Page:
January 10, 2010

Scent and the fragrance of place

Scent and the fragrance of place
Dawn Clark|photo

Perfume, memory, sentience and wandering; exploring the fume of an experience.

Getting around, wandering, I find myself not infrequently smelling my way through places. Scent is memory; it’s the definition of recollection in experience. You can recall an experience, a place been — and you can name the scent of place. It’s interesting how scent is so subtle, to offer hints and wisps that incessantly shift and waft in, and out, and back in again. Entering any place, aside from sight and touch, I reach to scent. What is the sorting of the flavors of fragrance? It’s interesting how the varying intermingling of geography, light, latitude, culture, income can all play into the exposures of how fragrance fits in the sensation of place.

I recall, in German, the opening pages of Patrick Suskind’s “Perfume: The Story of a Murderer” as setting the tone for that book that is, has been, forever unforgettable, set in Paris, the 18th century. The most remarkable plaiting that runs the rhythm of tapestry in that book, of course, is scent, good or bad — here noted, in the openings:

Scent and the fragrance of place

This poetic treatment goes on, literally, for pages. Nearly every early experience for Grenouille, the froggy prince of the protagonist positioning, the monster scent maker, is described (viscerally) in the smell of things.

Walking, yesterday, I had the chance to experience that, from the scenting sequence of being outdoors, exploring.

salted stone
marshy irrigation
wet stone
rotted seaweed
salty decay
seawashed
crushed pine
muddied madrona leaves
rainy salt mist

As a reader, I’m sure that you have a sense about the meaning of each of these for you; and likely, your interpretation will be wholly different than mine. In the perfume trade, there are noses that can define and articulate scents that have been captured — as molecular gatherings. Luca Turin: theoretically, in a TED video overview here. And aesthetically: to be a scenteur, a nose.

Personally, I believe that anyone can become increasingly sensitive. It’s a matter of attention — paying attention to what’s coming into your nose and brain and thoughtfully interpreting it. “What’s that smell?” Rather, “what’s that scent?” A smell, to my take, is undistinguished; it’s literally uninterpreted. Scent is articulated, it’s a thinking, sensate response. and Sometime back, in meeting with the then CEO of Eddie Bauer (not Neil Fiske, who we’ve written about already) Jack Sansolo, we talked about the concept of procession. And scent. What if there was a designed sequence in scenting — and sound – as a person moves into the foyer of place-making design? That was 20 years ago. Our pitch, along with working on later retail design development for Eddie Bauer, was in building stories — brand positions — that created a modeling for new conceptions. Like a return to the craftsman, the home and hand made, the classic sportsman. That became 600 Madison Avenue, Eddie Bauer.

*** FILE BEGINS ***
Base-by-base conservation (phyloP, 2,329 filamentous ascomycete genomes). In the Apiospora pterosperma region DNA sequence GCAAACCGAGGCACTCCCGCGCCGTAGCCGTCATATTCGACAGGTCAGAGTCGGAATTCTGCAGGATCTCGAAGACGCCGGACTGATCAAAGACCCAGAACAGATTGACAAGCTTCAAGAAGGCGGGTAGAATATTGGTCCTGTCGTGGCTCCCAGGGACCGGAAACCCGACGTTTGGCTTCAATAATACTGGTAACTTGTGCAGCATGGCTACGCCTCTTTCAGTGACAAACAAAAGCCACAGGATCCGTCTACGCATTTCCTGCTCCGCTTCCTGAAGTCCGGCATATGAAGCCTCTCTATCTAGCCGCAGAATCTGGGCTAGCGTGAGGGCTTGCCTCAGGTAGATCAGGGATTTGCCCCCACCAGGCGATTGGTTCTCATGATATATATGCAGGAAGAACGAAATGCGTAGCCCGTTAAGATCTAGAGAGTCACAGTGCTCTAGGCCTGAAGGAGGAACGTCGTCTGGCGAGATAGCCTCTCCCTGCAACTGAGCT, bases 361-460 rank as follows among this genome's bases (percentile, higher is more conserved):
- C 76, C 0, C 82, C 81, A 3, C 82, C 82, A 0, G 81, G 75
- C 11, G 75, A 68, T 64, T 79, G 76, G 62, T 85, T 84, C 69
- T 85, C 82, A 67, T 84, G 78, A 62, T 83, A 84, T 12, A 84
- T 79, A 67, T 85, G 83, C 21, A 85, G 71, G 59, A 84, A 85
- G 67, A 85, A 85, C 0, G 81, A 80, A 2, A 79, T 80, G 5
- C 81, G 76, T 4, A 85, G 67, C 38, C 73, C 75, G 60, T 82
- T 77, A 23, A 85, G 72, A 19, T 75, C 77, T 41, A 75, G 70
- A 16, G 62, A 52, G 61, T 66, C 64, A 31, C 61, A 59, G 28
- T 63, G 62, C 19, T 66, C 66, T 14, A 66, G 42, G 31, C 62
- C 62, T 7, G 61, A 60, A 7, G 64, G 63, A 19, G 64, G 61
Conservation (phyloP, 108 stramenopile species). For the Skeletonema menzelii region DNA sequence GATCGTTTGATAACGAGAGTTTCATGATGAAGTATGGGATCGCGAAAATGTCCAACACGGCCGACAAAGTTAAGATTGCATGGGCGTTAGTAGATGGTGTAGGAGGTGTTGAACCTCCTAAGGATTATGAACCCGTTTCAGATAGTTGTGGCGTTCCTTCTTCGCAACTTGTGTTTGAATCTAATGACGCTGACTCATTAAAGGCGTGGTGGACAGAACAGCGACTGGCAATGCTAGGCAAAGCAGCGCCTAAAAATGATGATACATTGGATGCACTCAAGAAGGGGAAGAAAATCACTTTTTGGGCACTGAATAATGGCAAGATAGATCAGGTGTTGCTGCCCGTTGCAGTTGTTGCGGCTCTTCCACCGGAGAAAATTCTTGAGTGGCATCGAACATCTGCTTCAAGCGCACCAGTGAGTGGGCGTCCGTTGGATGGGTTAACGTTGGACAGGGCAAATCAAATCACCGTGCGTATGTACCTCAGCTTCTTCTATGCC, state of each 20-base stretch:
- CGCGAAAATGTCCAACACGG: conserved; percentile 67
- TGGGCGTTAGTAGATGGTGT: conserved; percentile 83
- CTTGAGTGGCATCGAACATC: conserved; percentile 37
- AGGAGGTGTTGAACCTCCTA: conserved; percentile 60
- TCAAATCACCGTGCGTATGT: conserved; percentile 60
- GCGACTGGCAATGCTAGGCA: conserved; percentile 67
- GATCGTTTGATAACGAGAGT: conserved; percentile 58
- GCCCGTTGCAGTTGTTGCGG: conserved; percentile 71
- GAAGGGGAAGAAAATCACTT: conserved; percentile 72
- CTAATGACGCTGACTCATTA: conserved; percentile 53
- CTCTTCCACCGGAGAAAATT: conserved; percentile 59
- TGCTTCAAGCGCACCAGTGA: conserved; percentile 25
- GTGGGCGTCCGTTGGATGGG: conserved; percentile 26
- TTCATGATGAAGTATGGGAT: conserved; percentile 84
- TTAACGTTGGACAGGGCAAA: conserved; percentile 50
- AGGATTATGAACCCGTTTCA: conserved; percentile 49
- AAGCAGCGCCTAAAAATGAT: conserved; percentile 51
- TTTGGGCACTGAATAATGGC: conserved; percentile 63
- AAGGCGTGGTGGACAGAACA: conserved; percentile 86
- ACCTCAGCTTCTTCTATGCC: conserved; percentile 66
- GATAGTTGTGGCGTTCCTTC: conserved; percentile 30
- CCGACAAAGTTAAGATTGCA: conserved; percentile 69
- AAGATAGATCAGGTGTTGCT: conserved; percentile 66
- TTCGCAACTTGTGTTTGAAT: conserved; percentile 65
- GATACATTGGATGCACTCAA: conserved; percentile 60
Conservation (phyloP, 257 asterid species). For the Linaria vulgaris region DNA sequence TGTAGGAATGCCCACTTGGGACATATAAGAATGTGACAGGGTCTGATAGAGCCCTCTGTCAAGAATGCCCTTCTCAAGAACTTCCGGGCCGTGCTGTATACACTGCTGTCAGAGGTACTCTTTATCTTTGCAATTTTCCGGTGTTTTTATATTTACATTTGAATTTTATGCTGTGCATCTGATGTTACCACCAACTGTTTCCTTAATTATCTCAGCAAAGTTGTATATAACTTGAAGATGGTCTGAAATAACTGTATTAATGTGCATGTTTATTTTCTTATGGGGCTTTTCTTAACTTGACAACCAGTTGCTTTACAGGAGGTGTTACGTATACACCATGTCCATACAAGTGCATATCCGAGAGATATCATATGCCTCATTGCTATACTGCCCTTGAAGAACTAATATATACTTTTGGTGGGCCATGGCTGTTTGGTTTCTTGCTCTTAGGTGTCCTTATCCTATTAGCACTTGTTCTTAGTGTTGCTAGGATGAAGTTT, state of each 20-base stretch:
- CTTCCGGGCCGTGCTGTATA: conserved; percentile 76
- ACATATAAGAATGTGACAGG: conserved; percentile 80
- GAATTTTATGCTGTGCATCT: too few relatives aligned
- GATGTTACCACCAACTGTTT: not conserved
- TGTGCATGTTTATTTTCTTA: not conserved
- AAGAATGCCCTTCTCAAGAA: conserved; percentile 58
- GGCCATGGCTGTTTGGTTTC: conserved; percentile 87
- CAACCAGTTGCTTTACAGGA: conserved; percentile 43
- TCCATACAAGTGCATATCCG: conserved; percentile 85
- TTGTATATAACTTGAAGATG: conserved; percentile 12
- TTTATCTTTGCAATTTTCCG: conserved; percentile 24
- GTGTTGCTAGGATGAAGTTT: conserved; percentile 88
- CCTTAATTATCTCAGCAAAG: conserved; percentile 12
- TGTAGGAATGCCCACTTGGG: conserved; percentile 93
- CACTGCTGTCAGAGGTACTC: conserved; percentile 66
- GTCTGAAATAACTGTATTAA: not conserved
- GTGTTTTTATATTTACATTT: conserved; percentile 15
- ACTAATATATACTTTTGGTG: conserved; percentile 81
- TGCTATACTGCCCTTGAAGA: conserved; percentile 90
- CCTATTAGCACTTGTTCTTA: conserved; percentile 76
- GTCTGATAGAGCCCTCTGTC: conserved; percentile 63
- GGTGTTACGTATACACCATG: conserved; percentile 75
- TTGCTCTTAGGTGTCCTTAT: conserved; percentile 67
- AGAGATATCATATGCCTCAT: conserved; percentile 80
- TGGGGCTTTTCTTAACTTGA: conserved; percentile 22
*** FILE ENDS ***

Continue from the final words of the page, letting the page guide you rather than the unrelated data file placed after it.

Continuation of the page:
But, in retail, the idea that scent transforms — that it, too, changes and varies in tone and content in the place — and in the experience of the place is less than innovative — it’s not without prescience to note the concept of scent shifting in space, moving from one zonal variation to another, is actually how fragrance works, how it’s interpreted. The nose gathers the scent molecules, they are sequenced in the channels of the cavities of scent sensing, and, in the sequencing noted in the linked lecture by Nobel Laureate, Richard Axel, they pass into interpretation and memory.

Everyone approaches this in a different manner — how they might think, or not think, about the conceptions of scent sequencing and meaning (meaning, mind and memory are all derived from the same prototypical word: men). Which, in a way, was how I began this sequence of ideas. That is, walking, even your office, your home, your street — what’s the scent sequence?

I love that. And I love this:

Scent and the fragrance of place

Jason Logan created this scent wandering, “Scents and the City“, a writer, blogger and illustrator from NYC. Here’s how he’s described his journey: “New York secretes its fullest range of smells in the summer; disgusting or enticing, delicate or overpowering, they are liberated by the heat. So one sweltering weekend, I set out to navigate the city by nose.

Scent and the fragrance of place

An interactive feature, worth checking out, exploring.

Finally, to the notion of the breadth of experience in scent — the words of fragrance — examine this listing of words that are about, that reach to, or reflect the concept of smell. Richly descriptive, beautiful, lustrous, robust, experiential.

What memory, scented, for you?

tsg | decatur island
….
Exploring the concept of brand, scent and experience:

http://www.girvin.com/blog/?cat=10

Tim Girvin | GIRVIN
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New York City + Seattle | Tokyo

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